PS. Just saw your sig file, Arwyn - CONGRATS!!
post #32 of 55
Thanks!

Midwives shouldn't MAKE you do anything like that... Maybe say "hey, I do this extra special thing [bfw art, massage, photography, whatever] are you interested?" But it shouldn't be required... sheesh!
post #33 of 55
I didn't especially like it b/c she wasn't "out there" far enough I'm not a big fan of the epidural stance/next "best" thing. The mw comment about blowing out the candles annoyed the heck outta me, too. Also some of the parents-night-out stuff wasn't in line w/my personal beliefs. I've not read it in about 4 yrs, so I'm not exactly up-to-date.
post #34 of 55
Thread Starter 
Quote:
Originally Posted by BelgianSheepDog
I've heard a saying, "it's not brave if you aren't scared" and I think that applies to birth, too. It's a big deal. Yes, it's natural. Yes we're made to do it..
But I am not scared and didn't like the implication that I should be.
post #35 of 55
Lately the only person I've been able to read on birth is Michel Odent. Nothing else has really been resonating with me.
post #36 of 55
Now Odent rubs me wrong, too, with his insistance that even having a supportive male partner there is hindering!

There's just no one I completely agree with. And that's ok!
post #37 of 55
that's the beauty of the world: there's somethin for every birther.

from patterned breathing to having your partner be the "coach" to working through fears thru artwork, to singing to signing up for a cesarean.

it's all good and whatever resonates with you, obviously, is what is going to work.

deep inside, we all have what it takes to birth. we just get so many screwed up messages and brainwashing about our bodies that it's usually THAT that we need to work through.
post #38 of 55
Quote:
Originally Posted by Arwyn
Now Odent rubs me wrong, too, with his insistance that even having a supportive male partner there is hindering!

There's just no one I completely agree with. And that's ok!
semantics here, but he doesn't insist it. in fact, in most of the births he attends, fathers are very much involved. (although re-reading that chapter after this post I can see how one can come away with the idea that he believes all fathers are a hindrance...I just happen to have read some articles and heard some talks in which he elaborates a bit more on the topic....)

he is just trying to bring up a differing viewpoint: that men think VERY differently than women (they're very linear generally) and they bring alot of their own fears to birth. I think, as a midwife, I've seen this so much (to the point of men forbidding their partners to have homebirths or freaking out that things "take too long"). But, the same could be true for grandmothers, too. I don't think it's restricted to gender, but men are horrifically left out of the truth of birthing (we women talk birth ALOT, men don't really do this much, if at all) and what they come away with is normal: they love their partners, they don't know much about birth and what they have heard scares them, they want the best for their babies, they think more linearly (like the medical model), etc.

Then again, come to think of it, many MIDWIVES (read: women) do the same thing in terms of hindering a birth because of their presence, beliefs about birth, fears and intervention. So, there ya go!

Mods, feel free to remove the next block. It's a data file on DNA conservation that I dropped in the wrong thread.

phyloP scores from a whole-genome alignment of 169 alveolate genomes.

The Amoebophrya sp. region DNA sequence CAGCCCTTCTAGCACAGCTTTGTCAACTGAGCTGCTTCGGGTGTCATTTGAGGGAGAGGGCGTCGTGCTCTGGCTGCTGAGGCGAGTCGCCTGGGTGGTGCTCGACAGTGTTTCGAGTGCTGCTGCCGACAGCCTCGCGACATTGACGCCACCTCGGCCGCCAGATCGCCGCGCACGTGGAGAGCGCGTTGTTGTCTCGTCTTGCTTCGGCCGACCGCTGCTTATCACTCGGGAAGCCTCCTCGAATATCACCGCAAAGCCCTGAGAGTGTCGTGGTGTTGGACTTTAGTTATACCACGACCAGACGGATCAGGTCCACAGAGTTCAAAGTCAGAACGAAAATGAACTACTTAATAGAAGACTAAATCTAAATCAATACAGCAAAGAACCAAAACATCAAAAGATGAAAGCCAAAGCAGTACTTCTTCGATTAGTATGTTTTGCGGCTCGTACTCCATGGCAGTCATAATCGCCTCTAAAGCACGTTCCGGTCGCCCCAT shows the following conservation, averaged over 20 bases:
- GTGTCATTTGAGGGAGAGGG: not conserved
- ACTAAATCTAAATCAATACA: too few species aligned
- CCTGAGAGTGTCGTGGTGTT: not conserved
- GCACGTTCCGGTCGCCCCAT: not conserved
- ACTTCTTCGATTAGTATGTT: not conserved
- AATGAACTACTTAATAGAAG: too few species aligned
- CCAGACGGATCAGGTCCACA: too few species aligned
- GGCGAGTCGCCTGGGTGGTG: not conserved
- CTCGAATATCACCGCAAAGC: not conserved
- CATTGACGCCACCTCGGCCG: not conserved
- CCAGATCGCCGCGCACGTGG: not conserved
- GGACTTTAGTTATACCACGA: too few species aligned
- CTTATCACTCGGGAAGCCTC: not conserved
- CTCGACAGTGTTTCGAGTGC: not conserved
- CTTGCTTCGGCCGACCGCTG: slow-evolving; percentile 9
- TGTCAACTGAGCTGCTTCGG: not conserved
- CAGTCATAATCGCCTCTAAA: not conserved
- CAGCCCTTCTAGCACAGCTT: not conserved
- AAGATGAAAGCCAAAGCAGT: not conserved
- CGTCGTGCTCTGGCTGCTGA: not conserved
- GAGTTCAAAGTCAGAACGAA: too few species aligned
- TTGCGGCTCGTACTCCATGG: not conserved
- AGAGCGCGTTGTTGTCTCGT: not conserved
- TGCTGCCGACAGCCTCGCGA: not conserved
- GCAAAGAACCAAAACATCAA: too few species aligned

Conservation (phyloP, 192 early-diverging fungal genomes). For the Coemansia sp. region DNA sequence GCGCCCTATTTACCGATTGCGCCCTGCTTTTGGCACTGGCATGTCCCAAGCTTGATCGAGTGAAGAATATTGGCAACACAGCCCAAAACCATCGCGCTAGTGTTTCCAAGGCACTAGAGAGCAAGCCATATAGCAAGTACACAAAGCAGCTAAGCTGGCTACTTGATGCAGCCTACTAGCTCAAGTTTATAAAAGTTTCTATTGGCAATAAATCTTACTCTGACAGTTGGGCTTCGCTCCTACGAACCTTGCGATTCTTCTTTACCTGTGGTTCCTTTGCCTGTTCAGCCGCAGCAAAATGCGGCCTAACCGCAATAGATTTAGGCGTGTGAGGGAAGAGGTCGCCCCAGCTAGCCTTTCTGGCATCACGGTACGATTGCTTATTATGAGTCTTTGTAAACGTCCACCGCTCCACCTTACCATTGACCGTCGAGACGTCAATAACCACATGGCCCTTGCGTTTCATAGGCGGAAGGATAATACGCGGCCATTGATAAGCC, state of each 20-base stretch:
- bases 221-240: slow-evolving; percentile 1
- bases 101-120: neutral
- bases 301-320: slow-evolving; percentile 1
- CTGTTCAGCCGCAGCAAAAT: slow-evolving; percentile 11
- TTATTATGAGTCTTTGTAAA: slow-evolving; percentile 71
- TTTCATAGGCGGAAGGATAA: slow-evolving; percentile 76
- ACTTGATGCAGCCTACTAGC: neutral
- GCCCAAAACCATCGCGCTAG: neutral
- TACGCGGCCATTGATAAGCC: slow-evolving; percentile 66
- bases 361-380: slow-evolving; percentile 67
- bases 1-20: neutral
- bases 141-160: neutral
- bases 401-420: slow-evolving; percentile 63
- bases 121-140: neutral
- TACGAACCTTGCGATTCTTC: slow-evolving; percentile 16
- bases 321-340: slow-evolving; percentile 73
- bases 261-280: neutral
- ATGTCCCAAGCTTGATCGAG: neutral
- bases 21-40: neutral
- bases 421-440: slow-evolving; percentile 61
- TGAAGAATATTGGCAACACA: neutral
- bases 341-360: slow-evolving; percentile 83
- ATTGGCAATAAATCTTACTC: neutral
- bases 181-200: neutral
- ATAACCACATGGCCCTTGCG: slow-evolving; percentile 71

Some men don't fit the generalization and I've definitely seen women who really need their partners. To me, it's more about what the MOTHER and FATHER both want and what they envision for their birth. If you'd rather have your dog there than your partner, go for it. I just think that there are some men who don't really want to be at the birth, but are afraid to look like losers if they say so.

(My partner's birth was the most difficult birth I've ever been to and possibly the closest I can come to really understanding what a father goes through...it was so hard emotionally!)

I think it's a valid viewpoint, even if we consider it for just 1/3 of what he's saying. Then again, it could be that he's really one of the few voices out there that really shifted my way of being a midwife in a very complete way. So, maybe it's my bias.



did any of this make sense? i just finished a margarita (hey, I'm not on call!) and I'm thinking that I can't type, make sense and drink at the same time. ok. I'm done now.

p.s.: Michel Odent is not my lover. I gain nothing from gettin' his back.
post #39 of 55
I think there are definitely some situations where what Odent says about male partners is true, and I'm glad he has the guts to say it--it's certainly not a popular opinion.
post #40 of 55
Just had to chime in and say that this book really helped me. I read some of your posts about the fear thing and I don't really remember reading that, so it obviously wasn't a big deal to me. When pregnant with my 2nd, and trying to recover from a birth that was very traumatic and not to far in the past, I had a lot of healing to do. I think when you do art things come out in the art that you haven't quite admitted to yourself in your conscious mind. I found this book to be helpful for my healing. I am also one who wants to DO something to prepare and doing a hands-on type workbook was beneficial to me. (I liked school way too much LOL!)

That being said, I found Ina Mae's Guide to Childbirth to be the most helpful in actual labor because it gave me so much confidence and stories to draw on and think about when your so "in yourself." I also read the Sears book and didn't really like the layout and a lot of the ideas. It seemed to be so much more medical (probably because he's a dr. duh!)

I also REALLY liked the section in BFW that was for the husband/partner/labor attendee to read. I made DH read that and he picked up tips that really helped me. (like let the MW help me and stay away)

Just wanted to put in my 2c I like art